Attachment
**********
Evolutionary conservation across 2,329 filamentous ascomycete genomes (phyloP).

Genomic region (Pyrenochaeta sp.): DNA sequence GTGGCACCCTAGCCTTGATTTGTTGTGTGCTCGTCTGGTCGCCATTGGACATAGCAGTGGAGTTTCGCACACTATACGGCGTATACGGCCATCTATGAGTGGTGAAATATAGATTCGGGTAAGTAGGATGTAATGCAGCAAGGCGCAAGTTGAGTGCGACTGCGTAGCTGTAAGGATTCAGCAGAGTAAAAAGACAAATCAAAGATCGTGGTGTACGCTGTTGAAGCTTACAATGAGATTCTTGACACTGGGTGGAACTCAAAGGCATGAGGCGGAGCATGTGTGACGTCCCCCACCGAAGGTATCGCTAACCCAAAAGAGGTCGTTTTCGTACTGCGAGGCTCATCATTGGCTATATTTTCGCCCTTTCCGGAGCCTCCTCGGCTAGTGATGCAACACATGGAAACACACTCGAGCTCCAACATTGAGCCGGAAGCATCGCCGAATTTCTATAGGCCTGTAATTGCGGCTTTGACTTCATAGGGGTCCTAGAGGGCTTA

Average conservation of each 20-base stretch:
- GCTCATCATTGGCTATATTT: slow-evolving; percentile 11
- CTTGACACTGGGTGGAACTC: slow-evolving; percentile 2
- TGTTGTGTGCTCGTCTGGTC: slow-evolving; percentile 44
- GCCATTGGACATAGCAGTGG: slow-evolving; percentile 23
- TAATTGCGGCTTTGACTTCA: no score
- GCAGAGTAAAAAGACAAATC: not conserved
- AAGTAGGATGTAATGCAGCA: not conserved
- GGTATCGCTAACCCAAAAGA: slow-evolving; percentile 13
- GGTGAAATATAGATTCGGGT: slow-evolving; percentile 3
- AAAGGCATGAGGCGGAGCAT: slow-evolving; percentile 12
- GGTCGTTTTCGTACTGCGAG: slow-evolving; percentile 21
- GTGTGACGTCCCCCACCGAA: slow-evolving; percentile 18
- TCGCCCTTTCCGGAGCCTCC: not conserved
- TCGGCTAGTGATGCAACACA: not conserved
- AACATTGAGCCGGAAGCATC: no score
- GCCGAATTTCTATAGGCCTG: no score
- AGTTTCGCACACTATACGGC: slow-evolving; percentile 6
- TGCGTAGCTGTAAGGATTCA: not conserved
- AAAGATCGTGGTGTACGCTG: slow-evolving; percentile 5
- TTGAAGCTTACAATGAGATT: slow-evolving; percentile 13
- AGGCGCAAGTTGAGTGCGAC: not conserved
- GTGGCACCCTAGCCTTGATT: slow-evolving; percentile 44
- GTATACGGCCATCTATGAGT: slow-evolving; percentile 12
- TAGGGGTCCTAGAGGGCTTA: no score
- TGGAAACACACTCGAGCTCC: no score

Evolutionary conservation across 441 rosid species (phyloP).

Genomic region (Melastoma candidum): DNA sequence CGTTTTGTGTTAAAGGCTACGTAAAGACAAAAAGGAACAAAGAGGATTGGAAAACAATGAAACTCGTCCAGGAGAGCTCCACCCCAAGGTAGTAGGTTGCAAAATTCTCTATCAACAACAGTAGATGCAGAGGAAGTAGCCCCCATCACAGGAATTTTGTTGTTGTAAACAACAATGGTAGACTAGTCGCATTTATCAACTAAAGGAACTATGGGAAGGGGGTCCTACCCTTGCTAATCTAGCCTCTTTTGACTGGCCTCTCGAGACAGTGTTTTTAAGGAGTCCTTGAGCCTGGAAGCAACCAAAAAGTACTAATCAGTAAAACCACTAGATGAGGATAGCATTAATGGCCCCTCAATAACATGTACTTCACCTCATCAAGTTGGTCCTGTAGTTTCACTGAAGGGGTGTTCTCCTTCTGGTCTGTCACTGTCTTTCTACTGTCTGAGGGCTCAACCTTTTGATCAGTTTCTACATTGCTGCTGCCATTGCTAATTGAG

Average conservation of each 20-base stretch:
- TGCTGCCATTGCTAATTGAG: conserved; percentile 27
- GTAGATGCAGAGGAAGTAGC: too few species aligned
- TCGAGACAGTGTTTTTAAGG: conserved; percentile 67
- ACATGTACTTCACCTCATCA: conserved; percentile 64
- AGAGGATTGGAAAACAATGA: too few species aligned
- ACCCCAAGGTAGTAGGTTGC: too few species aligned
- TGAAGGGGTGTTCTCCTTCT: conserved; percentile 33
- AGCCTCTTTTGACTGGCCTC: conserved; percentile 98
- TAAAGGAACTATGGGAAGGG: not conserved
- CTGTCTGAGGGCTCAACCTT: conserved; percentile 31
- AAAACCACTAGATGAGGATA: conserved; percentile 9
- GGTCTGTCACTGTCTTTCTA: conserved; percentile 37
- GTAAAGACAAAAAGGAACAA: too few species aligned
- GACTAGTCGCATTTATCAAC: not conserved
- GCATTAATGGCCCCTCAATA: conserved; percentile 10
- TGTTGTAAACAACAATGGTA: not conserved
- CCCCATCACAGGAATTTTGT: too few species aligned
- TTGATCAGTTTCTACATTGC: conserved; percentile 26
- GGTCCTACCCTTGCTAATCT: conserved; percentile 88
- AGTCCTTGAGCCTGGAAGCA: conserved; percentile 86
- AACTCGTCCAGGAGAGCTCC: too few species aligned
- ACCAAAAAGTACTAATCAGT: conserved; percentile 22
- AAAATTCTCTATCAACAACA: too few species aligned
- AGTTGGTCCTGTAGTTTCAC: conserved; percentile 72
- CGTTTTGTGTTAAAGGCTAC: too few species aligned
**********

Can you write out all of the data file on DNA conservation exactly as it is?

Evolutionary conservation across 2,329 filamentous ascomycete genomes (phyloP).

Genomic region (Pyrenochaeta sp.): DNA sequence GTGGCACCCTAGCCTTGATTTGTTGTGTGCTCGTCTGGTCGCCATTGGACATAGCAGTGGAGTTTCGCACACTATACGGCGTATACGGCCATCTATGAGTGGTGAAATATAGATTCGGGTAAGTAGGATGTAATGCAGCAAGGCGCAAGTTGAGTGCGACTGCGTAGCTGTAAGGATTCAGCAGAGTAAAAAGACAAATCAAAGATCGTGGTGTACGCTGTTGAAGCTTACAATGAGATTCTTGACACTGGGTGGAACTCAAAGGCATGAGGCGGAGCATGTGTGACGTCCCCCACCGAAGGTATCGCTAACCCAAAAGAGGTCGTTTTCGTACTGCGAGGCTCATCATTGGCTATATTTTCGCCCTTTCCGGAGCCTCCTCGGCTAGTGATGCAACACATGGAAACACACTCGAGCTCCAACATTGAGCCGGAAGCATCGCCGAATTTCTATAGGCCTGTAATTGCGGCTTTGACTTCATAGGGGTCCTAGAGGGCTTA

Average conservation of each 20-base stretch:
- GCTCATCATTGGCTATATTT: slow-evolving; percentile 11
- CTTGACACTGGGTGGAACTC: slow-evolving; percentile 2
- TGTTGTGTGCTCGTCTGGTC: slow-evolving; percentile 44
- GCCATTGGACATAGCAGTGG: slow-evolving; percentile 23
- TAATTGCGGCTTTGACTTCA: no score
- GCAGAGTAAAAAGACAAATC: not conserved
- AAGTAGGATGTAATGCAGCA: not conserved
- GGTATCGCTAACCCAAAAGA: slow-evolving; percentile 13
- GGTGAAATATAGATTCGGGT: slow-evolving; percentile 3
- AAAGGCATGAGGCGGAGCAT: slow-evolving; percentile 12
- GGTCGTTTTCGTACTGCGAG: slow-evolving; percentile 21
- GTGTGACGTCCCCCACCGAA: slow-evolving; percentile 18
- TCGCCCTTTCCGGAGCCTCC: not conserved
- TCGGCTAGTGATGCAACACA: not conserved
- AACATTGAGCCGGAAGCATC: no score
- GCCGAATTTCTATAGGCCTG: no score
- AGTTTCGCACACTATACGGC: slow-evolving; percentile 6
- TGCGTAGCTGTAAGGATTCA: not conserved
- AAAGATCGTGGTGTACGCTG: slow-evolving; percentile 5
- TTGAAGCTTACAATGAGATT: slow-evolving; percentile 13
- AGGCGCAAGTTGAGTGCGAC: not conserved
- GTGGCACCCTAGCCTTGATT: slow-evolving; percentile 44
- GTATACGGCCATCTATGAGT: slow-evolving; percentile 12
- TAGGGGTCCTAGAGGGCTTA: no score
- TGGAAACACACTCGAGCTCC: no score

Evolutionary conservation across 441 rosid species (phyloP).

Genomic region (Melastoma candidum): DNA sequence CGTTTTGTGTTAAAGGCTACGTAAAGACAAAAAGGAACAAAGAGGATTGGAAAACAATGAAACTCGTCCAGGAGAGCTCCACCCCAAGGTAGTAGGTTGCAAAATTCTCTATCAACAACAGTAGATGCAGAGGAAGTAGCCCCCATCACAGGAATTTTGTTGTTGTAAACAACAATGGTAGACTAGTCGCATTTATCAACTAAAGGAACTATGGGAAGGGGGTCCTACCCTTGCTAATCTAGCCTCTTTTGACTGGCCTCTCGAGACAGTGTTTTTAAGGAGTCCTTGAGCCTGGAAGCAACCAAAAAGTACTAATCAGTAAAACCACTAGATGAGGATAGCATTAATGGCCCCTCAATAACATGTACTTCACCTCATCAAGTTGGTCCTGTAGTTTCACTGAAGGGGTGTTCTCCTTCTGGTCTGTCACTGTCTTTCTACTGTCTGAGGGCTCAACCTTTTGATCAGTTTCTACATTGCTGCTGCCATTGCTAATTGAG

Average conservation of each 20-base stretch:
- TGCTGCCATTGCTAATTGAG: conserved; percentile 27
- GTAGATGCAGAGGAAGTAGC: too few species aligned
- TCGAGACAGTGTTTTTAAGG: conserved; percentile 67
- ACATGTACTTCACCTCATCA: conserved; percentile 64
- AGAGGATTGGAAAACAATGA: too few species aligned
- ACCCCAAGGTAGTAGGTTGC: too few species aligned
- TGAAGGGGTGTTCTCCTTCT: conserved; percentile 33
- AGCCTCTTTTGACTGGCCTC: conserved; percentile 98
- TAAAGGAACTATGGGAAGGG: not conserved
- CTGTCTGAGGGCTCAACCTT: conserved; percentile 31
- AAAACCACTAGATGAGGATA: conserved; percentile 9
- GGTCTGTCACTGTCTTTCTA: conserved; percentile 37
- GTAAAGACAAAAAGGAACAA: too few species aligned
- GACTAGTCGCATTTATCAAC: not conserved
- GCATTAATGGCCCCTCAATA: conserved; percentile 10
- TGTTGTAAACAACAATGGTA: not conserved
- CCCCATCACAGGAATTTTGT: too few species aligned
- TTGATCAGTTTCTACATTGC: conserved; percentile 26
- GGTCCTACCCTTGCTAATCT: conserved; percentile 88
- AGTCCTTGAGCCTGGAAGCA: conserved; percentile 86
- AACTCGTCCAGGAGAGCTCC: too few species aligned
- ACCAAAAAGTACTAATCAGT: conserved; percentile 22
- AAAATTCTCTATCAACAACA: too few species aligned
- AGTTGGTCCTGTAGTTTCAC: conserved; percentile 72
- CGTTTTGTGTTAAAGGCTAC: too few species aligned